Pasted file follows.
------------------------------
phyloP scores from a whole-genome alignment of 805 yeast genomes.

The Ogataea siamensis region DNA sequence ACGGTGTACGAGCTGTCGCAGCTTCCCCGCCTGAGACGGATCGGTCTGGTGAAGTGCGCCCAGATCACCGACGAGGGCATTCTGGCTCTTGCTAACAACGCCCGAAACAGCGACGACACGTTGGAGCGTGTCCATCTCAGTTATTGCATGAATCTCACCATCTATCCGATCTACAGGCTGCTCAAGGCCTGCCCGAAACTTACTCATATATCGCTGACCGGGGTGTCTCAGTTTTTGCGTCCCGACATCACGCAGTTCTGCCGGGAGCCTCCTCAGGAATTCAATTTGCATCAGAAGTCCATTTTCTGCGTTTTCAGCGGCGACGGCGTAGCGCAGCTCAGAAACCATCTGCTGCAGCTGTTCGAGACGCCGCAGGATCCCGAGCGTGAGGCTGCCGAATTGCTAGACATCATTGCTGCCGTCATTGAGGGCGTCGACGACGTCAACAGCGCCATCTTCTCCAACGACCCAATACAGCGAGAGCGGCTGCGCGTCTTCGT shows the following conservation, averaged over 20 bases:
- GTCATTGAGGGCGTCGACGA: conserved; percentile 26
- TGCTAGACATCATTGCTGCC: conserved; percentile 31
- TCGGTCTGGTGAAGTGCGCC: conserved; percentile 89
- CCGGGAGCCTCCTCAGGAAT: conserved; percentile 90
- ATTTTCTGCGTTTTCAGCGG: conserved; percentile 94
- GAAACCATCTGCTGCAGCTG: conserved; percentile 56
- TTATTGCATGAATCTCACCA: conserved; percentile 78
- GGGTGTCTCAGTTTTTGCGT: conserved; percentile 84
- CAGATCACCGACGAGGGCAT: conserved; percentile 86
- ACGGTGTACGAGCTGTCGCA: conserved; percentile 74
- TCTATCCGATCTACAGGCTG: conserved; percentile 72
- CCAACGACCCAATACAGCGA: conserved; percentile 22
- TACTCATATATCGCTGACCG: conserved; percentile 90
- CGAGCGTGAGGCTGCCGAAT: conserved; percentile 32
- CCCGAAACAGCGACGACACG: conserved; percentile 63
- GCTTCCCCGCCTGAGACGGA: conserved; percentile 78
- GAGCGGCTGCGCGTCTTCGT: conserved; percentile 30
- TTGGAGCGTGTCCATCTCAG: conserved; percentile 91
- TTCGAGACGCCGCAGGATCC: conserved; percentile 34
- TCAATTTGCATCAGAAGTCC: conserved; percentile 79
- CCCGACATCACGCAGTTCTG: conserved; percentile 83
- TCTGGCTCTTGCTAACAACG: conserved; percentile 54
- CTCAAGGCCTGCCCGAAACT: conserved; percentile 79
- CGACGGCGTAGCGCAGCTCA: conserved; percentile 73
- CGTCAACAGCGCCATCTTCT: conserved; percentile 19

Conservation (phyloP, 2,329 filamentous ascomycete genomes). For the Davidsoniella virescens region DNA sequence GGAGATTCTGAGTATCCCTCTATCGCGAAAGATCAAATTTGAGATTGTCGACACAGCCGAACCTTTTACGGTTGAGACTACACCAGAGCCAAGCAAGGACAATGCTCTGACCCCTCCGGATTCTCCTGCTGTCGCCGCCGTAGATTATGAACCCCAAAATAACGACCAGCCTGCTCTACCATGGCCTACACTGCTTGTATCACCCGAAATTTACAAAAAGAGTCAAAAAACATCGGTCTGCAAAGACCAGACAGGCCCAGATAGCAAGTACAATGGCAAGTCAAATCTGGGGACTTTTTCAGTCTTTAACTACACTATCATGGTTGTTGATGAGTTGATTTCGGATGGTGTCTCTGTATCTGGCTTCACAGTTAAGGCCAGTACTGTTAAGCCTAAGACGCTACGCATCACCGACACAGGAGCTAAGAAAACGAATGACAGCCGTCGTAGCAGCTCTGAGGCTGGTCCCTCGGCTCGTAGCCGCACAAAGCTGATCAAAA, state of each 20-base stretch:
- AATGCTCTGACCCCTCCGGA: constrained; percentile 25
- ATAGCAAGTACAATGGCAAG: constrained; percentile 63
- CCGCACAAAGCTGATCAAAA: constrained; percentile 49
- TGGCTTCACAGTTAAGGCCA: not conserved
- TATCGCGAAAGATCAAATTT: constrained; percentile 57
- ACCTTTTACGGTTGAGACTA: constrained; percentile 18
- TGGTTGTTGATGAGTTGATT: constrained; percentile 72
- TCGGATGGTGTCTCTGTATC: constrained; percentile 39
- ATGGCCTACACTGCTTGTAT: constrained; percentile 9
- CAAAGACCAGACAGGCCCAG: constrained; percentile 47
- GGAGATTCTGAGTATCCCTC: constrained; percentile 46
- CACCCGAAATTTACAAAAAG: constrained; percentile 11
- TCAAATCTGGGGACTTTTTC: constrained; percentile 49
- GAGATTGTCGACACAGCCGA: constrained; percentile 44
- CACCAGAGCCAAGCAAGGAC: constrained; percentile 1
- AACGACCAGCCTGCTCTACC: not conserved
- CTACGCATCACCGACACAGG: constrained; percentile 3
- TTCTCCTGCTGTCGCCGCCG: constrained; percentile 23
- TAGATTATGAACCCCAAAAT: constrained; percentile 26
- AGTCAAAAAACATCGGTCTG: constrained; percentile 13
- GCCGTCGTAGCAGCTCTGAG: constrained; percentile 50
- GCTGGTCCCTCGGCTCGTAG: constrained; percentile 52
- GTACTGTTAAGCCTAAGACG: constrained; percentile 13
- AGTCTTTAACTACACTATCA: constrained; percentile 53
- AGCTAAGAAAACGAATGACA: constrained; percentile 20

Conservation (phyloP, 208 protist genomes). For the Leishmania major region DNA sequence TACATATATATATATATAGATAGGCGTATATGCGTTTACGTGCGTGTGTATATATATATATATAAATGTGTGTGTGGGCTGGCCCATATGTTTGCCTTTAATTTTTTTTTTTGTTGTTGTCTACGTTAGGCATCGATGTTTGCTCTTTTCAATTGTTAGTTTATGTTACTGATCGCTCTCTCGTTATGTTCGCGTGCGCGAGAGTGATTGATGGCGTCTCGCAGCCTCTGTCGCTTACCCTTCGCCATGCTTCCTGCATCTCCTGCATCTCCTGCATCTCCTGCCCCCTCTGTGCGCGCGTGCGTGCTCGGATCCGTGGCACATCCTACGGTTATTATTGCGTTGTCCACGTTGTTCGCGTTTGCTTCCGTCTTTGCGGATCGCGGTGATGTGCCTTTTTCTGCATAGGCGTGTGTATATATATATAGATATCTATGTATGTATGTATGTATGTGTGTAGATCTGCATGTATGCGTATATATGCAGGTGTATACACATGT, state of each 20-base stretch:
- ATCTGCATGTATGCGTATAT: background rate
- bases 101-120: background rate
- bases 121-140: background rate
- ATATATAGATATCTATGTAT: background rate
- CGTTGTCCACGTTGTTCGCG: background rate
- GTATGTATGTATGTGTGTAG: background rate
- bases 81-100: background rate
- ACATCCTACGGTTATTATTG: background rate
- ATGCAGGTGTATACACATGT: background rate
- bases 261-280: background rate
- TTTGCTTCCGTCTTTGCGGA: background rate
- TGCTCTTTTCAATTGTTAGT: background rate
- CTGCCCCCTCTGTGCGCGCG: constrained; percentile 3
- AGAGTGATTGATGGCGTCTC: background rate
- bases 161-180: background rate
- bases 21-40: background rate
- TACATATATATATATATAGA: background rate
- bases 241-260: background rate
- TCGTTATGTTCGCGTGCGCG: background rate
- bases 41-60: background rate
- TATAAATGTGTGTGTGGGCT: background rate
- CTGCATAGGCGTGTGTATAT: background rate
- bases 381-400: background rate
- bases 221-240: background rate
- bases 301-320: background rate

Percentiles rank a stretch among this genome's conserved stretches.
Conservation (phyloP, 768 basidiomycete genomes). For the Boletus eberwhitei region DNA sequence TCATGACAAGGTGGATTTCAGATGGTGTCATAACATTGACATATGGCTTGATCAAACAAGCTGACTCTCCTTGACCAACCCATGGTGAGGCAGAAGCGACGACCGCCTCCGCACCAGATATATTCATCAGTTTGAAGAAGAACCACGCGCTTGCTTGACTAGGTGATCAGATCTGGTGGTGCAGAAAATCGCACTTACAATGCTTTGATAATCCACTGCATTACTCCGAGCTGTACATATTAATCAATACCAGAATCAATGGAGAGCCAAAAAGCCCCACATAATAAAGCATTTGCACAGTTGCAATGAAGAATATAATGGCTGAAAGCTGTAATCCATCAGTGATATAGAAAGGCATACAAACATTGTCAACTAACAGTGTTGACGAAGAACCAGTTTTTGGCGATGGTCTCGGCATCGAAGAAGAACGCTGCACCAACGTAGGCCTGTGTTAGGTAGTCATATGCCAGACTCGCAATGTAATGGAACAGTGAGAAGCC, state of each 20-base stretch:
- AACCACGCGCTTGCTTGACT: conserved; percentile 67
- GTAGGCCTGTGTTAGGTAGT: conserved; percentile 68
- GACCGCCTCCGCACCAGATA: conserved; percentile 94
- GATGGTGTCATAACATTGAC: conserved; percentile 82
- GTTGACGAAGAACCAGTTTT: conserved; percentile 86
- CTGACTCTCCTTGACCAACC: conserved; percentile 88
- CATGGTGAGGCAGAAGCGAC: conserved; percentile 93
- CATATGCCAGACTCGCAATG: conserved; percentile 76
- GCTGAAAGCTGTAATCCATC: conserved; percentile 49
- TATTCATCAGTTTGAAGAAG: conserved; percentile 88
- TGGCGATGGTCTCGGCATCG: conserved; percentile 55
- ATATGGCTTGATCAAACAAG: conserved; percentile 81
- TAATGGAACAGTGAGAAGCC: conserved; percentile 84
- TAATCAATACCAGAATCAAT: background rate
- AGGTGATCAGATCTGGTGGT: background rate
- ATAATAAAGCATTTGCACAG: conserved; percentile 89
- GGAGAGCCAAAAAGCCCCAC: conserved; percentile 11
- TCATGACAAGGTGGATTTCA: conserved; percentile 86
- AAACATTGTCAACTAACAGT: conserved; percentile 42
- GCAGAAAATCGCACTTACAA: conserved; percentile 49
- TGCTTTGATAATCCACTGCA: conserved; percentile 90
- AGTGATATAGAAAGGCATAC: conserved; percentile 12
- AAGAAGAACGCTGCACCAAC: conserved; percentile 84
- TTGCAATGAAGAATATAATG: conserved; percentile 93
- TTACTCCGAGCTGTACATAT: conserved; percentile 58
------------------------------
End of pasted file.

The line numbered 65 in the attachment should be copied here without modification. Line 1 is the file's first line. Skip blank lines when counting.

- TTTGCTTCCGTCTTTGCGGA: background rate